February 12, 2012
Ezra Loomis Pound and the Imagism Movement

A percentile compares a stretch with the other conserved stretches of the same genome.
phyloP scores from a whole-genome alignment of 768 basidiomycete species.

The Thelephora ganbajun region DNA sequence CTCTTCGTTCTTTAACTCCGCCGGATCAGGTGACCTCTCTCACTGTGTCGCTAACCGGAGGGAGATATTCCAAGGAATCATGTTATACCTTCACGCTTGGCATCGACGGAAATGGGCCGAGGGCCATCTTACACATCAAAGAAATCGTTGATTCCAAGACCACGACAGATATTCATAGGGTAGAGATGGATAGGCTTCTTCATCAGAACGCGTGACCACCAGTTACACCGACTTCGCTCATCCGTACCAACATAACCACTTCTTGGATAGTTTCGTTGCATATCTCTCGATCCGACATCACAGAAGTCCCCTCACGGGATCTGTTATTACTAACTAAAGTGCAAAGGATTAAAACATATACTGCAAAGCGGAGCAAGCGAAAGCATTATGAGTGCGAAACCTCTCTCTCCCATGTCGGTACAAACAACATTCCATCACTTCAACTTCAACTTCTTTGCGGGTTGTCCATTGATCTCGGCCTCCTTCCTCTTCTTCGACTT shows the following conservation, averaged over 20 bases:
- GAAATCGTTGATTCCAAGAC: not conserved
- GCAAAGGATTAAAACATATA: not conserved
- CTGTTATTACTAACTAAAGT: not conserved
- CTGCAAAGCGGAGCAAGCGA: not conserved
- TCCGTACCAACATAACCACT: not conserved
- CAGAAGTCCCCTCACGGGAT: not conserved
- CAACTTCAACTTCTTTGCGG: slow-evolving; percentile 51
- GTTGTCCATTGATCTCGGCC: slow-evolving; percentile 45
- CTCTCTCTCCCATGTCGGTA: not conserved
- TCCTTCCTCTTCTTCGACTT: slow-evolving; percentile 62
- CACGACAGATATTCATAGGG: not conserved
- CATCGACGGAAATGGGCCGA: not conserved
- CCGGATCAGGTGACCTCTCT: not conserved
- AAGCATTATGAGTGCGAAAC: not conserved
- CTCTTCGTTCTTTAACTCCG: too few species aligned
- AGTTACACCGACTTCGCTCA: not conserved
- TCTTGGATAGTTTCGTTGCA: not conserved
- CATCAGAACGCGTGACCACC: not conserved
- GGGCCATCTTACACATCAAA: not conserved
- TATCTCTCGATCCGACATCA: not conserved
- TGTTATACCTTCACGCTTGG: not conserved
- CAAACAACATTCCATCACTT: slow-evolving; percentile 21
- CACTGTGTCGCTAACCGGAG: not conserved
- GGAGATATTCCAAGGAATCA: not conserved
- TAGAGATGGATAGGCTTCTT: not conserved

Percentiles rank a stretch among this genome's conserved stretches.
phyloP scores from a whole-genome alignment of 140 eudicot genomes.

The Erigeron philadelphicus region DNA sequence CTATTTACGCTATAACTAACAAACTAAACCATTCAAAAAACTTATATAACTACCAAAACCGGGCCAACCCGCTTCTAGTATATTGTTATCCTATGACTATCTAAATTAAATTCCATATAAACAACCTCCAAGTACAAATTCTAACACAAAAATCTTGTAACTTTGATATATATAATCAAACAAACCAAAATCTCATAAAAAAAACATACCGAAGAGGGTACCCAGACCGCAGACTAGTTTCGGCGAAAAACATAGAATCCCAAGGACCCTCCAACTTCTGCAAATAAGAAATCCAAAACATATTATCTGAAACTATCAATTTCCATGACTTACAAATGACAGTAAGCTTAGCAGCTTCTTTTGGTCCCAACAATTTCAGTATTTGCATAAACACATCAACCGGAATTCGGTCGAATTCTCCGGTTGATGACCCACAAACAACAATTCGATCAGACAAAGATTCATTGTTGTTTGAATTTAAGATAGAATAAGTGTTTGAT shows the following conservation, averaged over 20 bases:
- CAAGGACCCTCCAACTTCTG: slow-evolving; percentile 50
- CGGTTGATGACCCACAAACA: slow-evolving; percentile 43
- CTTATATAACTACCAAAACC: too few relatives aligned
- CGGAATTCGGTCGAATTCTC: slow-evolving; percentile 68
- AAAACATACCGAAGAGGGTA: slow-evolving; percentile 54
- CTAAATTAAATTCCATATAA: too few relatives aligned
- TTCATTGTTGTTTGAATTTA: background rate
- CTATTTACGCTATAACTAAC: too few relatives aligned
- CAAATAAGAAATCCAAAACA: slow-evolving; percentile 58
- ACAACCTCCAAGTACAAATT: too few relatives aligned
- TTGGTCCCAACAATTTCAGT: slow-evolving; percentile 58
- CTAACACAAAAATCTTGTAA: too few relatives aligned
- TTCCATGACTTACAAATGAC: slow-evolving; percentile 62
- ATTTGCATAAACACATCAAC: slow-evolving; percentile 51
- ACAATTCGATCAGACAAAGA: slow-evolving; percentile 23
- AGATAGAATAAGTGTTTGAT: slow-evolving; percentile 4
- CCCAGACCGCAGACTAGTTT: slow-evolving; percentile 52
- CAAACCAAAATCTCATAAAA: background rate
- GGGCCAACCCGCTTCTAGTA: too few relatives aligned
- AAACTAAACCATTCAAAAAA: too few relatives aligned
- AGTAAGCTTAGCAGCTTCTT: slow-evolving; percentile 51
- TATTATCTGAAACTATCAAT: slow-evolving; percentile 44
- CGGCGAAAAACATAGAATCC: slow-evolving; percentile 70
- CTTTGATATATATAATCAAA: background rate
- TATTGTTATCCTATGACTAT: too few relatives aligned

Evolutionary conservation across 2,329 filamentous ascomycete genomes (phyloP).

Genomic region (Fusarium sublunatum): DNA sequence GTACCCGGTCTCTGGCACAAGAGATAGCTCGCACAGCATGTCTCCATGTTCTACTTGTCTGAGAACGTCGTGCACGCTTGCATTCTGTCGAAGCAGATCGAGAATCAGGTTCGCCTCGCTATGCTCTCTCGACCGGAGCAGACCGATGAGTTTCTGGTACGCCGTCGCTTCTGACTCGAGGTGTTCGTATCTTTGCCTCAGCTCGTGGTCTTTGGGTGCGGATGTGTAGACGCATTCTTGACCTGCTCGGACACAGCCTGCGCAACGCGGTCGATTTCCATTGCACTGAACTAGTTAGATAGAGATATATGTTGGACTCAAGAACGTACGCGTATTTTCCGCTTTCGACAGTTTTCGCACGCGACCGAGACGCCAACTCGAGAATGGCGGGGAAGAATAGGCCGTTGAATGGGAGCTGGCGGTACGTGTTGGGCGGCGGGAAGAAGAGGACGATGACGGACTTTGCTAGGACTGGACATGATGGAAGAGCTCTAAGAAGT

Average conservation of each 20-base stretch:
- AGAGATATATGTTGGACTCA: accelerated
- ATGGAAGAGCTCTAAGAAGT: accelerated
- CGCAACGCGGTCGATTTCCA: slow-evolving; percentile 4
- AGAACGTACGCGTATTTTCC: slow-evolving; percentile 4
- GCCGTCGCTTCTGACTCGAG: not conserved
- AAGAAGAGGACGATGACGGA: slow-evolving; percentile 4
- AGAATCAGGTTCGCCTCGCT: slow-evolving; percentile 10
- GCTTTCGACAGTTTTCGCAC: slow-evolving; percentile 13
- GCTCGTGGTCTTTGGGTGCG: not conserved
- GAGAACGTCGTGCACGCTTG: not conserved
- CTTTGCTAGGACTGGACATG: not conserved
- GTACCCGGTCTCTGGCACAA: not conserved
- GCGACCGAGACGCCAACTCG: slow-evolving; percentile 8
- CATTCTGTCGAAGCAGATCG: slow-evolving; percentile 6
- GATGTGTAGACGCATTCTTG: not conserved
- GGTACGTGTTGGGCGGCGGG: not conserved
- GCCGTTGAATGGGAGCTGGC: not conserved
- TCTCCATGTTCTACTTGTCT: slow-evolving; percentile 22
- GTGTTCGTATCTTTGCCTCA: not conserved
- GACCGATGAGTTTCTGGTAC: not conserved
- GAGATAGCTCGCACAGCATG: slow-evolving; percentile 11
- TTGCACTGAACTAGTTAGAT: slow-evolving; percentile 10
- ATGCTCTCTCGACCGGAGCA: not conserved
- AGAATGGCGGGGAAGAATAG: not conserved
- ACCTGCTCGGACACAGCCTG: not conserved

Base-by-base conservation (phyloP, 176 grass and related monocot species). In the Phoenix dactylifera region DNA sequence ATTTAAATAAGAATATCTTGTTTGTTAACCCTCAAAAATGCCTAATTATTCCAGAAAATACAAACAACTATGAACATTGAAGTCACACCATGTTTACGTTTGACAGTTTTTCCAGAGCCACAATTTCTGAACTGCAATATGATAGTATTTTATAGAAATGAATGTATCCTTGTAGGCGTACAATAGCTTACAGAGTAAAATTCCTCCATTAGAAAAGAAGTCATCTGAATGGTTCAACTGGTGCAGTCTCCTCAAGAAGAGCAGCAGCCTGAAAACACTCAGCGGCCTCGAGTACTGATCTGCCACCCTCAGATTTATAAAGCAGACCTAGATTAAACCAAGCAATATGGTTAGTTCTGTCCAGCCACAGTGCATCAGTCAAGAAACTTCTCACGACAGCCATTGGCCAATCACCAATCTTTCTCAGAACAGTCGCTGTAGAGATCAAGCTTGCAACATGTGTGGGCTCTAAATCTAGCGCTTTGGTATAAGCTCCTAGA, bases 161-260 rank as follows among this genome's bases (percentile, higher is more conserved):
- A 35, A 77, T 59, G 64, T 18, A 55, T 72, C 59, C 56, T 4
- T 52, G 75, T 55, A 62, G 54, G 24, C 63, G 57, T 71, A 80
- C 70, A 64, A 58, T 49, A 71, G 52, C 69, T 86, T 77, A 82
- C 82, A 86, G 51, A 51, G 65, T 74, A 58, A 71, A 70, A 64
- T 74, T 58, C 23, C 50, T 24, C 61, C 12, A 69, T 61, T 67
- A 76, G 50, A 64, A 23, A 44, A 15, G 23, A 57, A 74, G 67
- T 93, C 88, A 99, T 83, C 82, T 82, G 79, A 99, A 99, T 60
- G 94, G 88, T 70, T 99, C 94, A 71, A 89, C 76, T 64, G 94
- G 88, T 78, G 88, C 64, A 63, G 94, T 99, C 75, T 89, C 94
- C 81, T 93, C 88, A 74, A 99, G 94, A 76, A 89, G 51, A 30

Ezra Loomis Pound once said, “If a man is not willing to take some risk for his opinions, either his opinions are no good or he is no good.” Ezra Pound was a man of great taste when it came to his poetry and ideas. He had a life size vision that made him famous and helped influence many other poets as well. His vision was to change the thought and structure of poetry into something more musical, rather than continuously paced evenly and mind numbing. Ezra Pound was a highly fascinating poet that endorsed the prominent idea of imagism significantly in all of his work. He is known for experimenting with his poetry and attempting as well as developing the imagism movement a little under one hundred years ago. Ezra Pound was born in Hailey, Idaho. He became increasingly interested in Japanese and Chinese poetry. The idea of the Haiku influenced the thought of imagism. Since he was fifteen years old he knew that he wanted to be a poet, but not just any poet. He had an opinion, and he was willing to take some risk to share that. Ezra Pound changed poetry in the world and allowed people to express themselves with it freely through imagism. In the beginning of the 20th century, poetry was popular, but not like it is today. Genteel was the ideal type of poetry in that time. Richard Gilder’s poem, “The Woods the Bring the Sunset Near,” shows genteel poetry in that time. The first stanza of the poem reads: “The wind from out of the west is blowing, the homeward-wandering cows are lowing, dark grow the pine woods, dark and drear, - the woods that bring the sunset near.” This type of poetry was extremely dull, traditional, dreary and monotonous. The words in this poem are rather generic and vague; lacking excitement and pizzazz. The poem did not have specific details and it continued the idea of the every other line rhyme scheme that bores us today. Ezra Pound was not too fond of this unemotional, tedious rendition of the style of writing that he loved so much. He decided that he had to put an end to it, thankfully he did so and more. A group of British and American poets, including Ezra Pound, decided to influence a more open type of poetry, called imagism. Imagism was a poetry movement in the early 20th century that allowed free verse and the expression of ideas and emotions through clear images and words. Ezra Pound was the first poet to create and support this innovative idea. He had a vision to change poetry from traditional and shallow writing to an expressive and invigorating style. He decided to experiment with changing his own dull poetry as best as he could and that is when Ezra Pound came upon the thought of imagism. Pound declared that he was going to change poetry and to, “compose in the sequence of the musical phrase, not in the sequence of the metronome," and that is exactly what he did. Poets and writers today have a strong idea of why Ezra Pound decided to declare imagism in poetry. The acceptance of imagism and free verse let people convey their own feelings freely without following a traditional pattern of rhyme scheme and rhythm in their work. Thanks to Ezra Pound, imagism is strong in modern poetry. His fascinating idea led to today’s widespread use of free verse. Pound realized that people who like to write poetry, like the idea of carefully chosen words put into their own type of verses, without meter. Ezra Pound said that the beliefs of imagism were that the subject in the story would have direct treatment, there would be no use of words that do not contribute, and to make sure to compose the rhythm in a musical, not monotonous way. Because of this remarkable innovation, numerous poets were able to write poetry the way they had always wanted. They were very successful at doing so, poets such as William Carlos Williams, Langston Hughes, William Smith and Gerald Raftery, and many more used this...